Space is a risky place. Our planet faces a number of potential threats from asteroids and comets to the impact of space weather on vital technologies.

(19 Mar 2019) » More about Tackling risks from outer space


Plan to grow North’s chemicals sector

Did you know that the North of England’s research strengths in chemical and process industries could help to contribute more than £20billion to the UK economy over the next 20 years?

(18 Mar 2019) » More about Plan to grow North’s chemicals sector


Training the next generation of global problem solvers

Tropical diseases, water and food security, and flooding are some of the issues being tackled by our new training centre dedicated to global challenges.

(13 Mar 2019) » More about Training the next generation of global problem solvers


How to keep sleeping babies safe

How best to keep babies safe when they’re asleep has been a focus of research by our specialists for more than 20 years.

(11 Mar 2019) » More about How to keep sleeping babies safe


#BalanceforBetter: A royal celebration of Women, Peace and Security

Two of our leading researchers celebrated International Women’s Day at an event in Buckingham Palace to mark 20 years of Women, Peace and Security.

(8 Mar 2019) » More about #BalanceforBetter: A royal celebration of Women, Peace and Security


Durham professor appointed to UK’s Infected Blood Inquiry

A Durham University professor is giving her expertise to an Inquiry looking at how men, women and children in the UK received infected blood products.

(1 Mar 2019) » More about Durham professor appointed to UK’s Infected Blood Inquiry


Gambling apps encourage futile betting

Person using mobile phone

Low-value bets and video game-style play may make smartphone gambling apps seem like harmless fun. But could they be encouraging people to play even when it is no longer possible to win?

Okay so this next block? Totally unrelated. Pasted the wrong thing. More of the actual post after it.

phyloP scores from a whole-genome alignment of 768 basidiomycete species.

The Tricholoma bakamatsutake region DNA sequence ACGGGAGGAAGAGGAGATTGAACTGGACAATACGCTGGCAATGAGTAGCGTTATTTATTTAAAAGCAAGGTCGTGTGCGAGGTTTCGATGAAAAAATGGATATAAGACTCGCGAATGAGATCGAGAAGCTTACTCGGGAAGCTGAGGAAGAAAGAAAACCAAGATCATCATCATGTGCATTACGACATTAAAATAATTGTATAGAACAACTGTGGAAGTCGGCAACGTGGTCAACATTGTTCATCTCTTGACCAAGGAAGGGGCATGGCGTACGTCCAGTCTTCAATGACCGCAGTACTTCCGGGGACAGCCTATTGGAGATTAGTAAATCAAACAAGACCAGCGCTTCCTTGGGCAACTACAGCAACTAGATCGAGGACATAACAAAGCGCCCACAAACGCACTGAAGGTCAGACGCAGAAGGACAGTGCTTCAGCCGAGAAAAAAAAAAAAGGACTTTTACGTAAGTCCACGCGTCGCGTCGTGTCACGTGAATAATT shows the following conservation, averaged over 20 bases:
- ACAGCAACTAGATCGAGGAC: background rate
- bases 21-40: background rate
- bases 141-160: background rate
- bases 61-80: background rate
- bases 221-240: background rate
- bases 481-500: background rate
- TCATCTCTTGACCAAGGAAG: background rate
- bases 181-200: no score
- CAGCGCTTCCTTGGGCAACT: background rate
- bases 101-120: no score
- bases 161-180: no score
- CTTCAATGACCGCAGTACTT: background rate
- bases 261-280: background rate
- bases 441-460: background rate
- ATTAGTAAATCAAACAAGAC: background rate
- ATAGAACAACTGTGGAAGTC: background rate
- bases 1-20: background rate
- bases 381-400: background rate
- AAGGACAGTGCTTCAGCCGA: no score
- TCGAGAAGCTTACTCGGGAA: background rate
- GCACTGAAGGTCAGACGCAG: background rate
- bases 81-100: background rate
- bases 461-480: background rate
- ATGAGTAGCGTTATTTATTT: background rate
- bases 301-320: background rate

(22 Feb 2019) » More about Gambling apps encourage futile betting


World top six ranking for space science

Durham University’s astrophysicists have been ranked joint sixth in the world for the quality and influence of their research in space science.

(19 Feb 2019) » More about World top six ranking for space science


Medieval thinking meets modern research

Image showing digital artwork of medieval understanding of the universe

Imagine being able to step back in time and see how a great mind of the past understood our world, or experience how food and drink tasted hundreds of years ago.

Well, research led by Durham University is allowing people to do just that. 

(15 Feb 2019) » More about Medieval thinking meets modern research


New Vice-Provost (Research) appointed

We are pleased to announce that Professor Colin Bain has been appointed as Vice-Provost (Research).

(14 Feb 2019) » More about the appointment of our new Vice-Provost (Research)


Should fish and chips portions be smaller?

Fish and chips in take-away box

Next time you go for your fish and chips, you might be able to choose your portion size.

(7 Feb 2019) » More about should fish and chips portions be smaller?


Does Santa need a passport?

We all know that Santa Claus lives at the North Pole. But what is his citizenship? Who collects taxes from the elves’ workshop? And how is this all being affected by climate change?

(19 Dec 2018) » More about does Santa need a passport?


Putting clean growth on the map

The Durham Energy Institute’s (DEI) work on geothermal energy has featured on an interactive map showcasing innovation across small businesses and organisations in the UK.

(17 Dec 2018) » More about Putting clean growth on the map


Bioenergy crops could damage biodiversity

Oil palm plantation

Increasing the use of bioenergy is seen as one of the most important ways in which countries could help to meet climate change targets. However, researchers are warning that this could be just as damaging for global biodiversity as climate change itself.

(11 Dec 2018) » More about Bioenergy crops could damage biodiversity


Festival drug checking can reduce drug-related harm

One of the biggest dangers for people who take illegal drugs at festivals is knowing what has been supplied to them – in terms of contents, strength and contaminants.

(9 Dec 2018) » More about Festival drug checking can reduce drug-related harm


Chimpanzees can sniff out strangers

Chimpanzees’ sense of smell is more sophisticated than we thought with a new study showing that our closest relatives use their noses to smell danger.